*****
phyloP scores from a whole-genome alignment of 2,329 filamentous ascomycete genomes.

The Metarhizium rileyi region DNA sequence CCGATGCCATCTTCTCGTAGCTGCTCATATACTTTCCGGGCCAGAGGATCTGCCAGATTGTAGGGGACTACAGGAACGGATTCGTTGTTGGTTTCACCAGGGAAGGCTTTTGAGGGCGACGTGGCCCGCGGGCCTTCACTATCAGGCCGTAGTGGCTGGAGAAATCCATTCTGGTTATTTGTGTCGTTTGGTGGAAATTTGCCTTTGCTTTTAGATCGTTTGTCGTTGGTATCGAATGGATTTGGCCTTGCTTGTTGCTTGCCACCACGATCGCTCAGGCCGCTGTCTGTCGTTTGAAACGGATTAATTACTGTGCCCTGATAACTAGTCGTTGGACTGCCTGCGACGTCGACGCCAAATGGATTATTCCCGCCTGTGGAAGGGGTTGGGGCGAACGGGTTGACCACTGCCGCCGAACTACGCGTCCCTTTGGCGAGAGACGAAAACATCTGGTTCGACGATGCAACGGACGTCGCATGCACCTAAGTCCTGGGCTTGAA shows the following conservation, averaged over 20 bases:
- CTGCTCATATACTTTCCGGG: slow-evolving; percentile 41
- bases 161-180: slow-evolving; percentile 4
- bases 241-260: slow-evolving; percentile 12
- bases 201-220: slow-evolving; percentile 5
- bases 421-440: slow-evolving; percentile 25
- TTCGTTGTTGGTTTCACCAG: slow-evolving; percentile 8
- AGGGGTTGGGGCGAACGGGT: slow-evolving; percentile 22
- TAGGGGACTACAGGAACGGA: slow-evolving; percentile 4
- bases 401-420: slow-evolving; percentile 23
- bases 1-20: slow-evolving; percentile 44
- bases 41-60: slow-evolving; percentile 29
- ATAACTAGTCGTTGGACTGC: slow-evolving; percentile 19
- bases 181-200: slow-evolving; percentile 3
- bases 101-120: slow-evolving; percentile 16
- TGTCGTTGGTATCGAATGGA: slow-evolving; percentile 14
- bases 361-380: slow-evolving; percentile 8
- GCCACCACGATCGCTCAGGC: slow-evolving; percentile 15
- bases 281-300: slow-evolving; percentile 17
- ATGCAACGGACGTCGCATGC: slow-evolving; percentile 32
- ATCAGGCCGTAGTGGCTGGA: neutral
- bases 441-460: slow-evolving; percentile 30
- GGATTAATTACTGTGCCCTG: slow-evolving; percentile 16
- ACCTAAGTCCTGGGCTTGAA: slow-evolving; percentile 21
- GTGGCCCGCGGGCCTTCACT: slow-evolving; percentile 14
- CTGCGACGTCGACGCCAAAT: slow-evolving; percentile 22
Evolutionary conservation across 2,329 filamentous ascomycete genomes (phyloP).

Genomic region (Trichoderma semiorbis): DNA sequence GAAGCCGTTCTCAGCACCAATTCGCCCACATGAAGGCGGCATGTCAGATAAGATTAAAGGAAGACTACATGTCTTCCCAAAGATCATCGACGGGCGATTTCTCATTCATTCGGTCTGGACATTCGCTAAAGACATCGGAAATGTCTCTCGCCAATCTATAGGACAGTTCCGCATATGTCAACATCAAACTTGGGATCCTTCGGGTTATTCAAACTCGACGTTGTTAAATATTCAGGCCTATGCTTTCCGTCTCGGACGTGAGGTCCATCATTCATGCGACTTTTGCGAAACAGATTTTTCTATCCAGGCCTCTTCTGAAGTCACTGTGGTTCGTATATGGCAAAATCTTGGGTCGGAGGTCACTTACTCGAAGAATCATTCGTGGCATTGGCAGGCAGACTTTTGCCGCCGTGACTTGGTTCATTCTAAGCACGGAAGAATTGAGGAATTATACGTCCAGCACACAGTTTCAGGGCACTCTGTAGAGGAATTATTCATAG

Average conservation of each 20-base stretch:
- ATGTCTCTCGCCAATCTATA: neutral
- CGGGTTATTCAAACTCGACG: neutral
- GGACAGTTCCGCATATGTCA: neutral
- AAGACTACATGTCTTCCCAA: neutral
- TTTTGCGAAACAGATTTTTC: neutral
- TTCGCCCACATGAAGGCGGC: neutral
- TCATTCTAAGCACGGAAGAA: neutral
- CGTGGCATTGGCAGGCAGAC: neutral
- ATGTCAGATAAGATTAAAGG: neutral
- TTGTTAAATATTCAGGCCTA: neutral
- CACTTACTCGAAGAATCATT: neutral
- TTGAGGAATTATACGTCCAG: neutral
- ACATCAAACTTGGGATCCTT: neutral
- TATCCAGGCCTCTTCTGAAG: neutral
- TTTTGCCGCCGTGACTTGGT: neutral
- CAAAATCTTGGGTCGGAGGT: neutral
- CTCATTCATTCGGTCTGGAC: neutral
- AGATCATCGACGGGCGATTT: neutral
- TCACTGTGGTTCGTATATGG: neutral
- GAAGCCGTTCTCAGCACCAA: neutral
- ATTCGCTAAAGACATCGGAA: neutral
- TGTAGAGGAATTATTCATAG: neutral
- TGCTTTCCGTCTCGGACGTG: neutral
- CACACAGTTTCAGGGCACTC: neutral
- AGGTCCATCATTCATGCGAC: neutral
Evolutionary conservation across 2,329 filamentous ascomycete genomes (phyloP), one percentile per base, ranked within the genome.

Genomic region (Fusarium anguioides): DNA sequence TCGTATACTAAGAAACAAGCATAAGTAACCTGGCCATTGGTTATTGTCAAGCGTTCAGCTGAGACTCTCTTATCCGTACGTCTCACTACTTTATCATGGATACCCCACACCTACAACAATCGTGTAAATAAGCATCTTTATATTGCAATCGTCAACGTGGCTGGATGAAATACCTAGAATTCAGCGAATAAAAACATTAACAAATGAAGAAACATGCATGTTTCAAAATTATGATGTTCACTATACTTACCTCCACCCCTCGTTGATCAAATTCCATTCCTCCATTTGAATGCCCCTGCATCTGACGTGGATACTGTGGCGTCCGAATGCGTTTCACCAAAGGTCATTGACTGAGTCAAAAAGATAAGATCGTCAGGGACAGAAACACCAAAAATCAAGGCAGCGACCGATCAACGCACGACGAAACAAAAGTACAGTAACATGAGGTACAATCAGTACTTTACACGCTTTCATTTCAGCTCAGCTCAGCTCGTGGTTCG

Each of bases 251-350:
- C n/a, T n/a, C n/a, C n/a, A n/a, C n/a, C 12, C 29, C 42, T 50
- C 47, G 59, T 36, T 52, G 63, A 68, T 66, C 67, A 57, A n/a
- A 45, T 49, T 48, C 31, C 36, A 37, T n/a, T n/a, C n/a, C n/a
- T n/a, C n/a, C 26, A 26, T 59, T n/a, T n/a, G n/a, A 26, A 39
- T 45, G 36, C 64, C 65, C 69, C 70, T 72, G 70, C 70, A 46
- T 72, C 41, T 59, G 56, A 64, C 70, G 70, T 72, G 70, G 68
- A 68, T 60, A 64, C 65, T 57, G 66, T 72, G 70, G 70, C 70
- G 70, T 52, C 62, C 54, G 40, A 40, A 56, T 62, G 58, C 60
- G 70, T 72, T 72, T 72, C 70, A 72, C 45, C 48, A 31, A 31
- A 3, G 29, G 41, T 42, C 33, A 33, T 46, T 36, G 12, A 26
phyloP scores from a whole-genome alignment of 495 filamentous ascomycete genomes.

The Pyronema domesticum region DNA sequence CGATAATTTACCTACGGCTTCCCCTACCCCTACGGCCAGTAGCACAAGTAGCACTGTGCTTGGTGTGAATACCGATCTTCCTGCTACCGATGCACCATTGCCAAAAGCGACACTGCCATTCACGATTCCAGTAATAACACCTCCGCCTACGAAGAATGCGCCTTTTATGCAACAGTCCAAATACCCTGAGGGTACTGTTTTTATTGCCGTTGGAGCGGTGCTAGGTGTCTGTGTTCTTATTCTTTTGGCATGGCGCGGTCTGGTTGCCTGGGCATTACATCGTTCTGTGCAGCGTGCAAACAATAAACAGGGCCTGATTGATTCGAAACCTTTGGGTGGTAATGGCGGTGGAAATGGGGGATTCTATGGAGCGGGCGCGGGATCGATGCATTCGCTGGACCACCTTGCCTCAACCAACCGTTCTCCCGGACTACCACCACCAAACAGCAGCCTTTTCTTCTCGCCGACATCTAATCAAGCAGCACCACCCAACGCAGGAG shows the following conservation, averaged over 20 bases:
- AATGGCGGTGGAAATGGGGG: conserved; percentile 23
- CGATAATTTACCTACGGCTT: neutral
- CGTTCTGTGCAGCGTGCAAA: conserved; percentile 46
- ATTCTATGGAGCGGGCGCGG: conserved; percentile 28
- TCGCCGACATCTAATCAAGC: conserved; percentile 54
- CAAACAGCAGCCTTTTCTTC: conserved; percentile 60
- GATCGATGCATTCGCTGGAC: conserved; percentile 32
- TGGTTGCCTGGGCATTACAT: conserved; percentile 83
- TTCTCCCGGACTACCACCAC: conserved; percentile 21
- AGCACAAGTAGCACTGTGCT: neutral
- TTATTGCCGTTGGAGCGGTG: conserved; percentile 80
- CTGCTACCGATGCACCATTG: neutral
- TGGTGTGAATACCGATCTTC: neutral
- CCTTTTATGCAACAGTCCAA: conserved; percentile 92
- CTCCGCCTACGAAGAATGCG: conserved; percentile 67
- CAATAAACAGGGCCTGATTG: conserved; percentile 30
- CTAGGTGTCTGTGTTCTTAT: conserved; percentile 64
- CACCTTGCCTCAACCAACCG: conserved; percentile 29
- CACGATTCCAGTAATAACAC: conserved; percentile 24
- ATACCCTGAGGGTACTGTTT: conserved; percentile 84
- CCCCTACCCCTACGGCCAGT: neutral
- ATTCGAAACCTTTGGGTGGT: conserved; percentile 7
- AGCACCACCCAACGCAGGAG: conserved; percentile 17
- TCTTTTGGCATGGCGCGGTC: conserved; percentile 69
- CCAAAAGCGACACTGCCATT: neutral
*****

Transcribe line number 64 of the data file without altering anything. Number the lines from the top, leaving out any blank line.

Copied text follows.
- T 72, C 41, T 59, G 56, A 64, C 70, G 70, T 72, G 70, G 68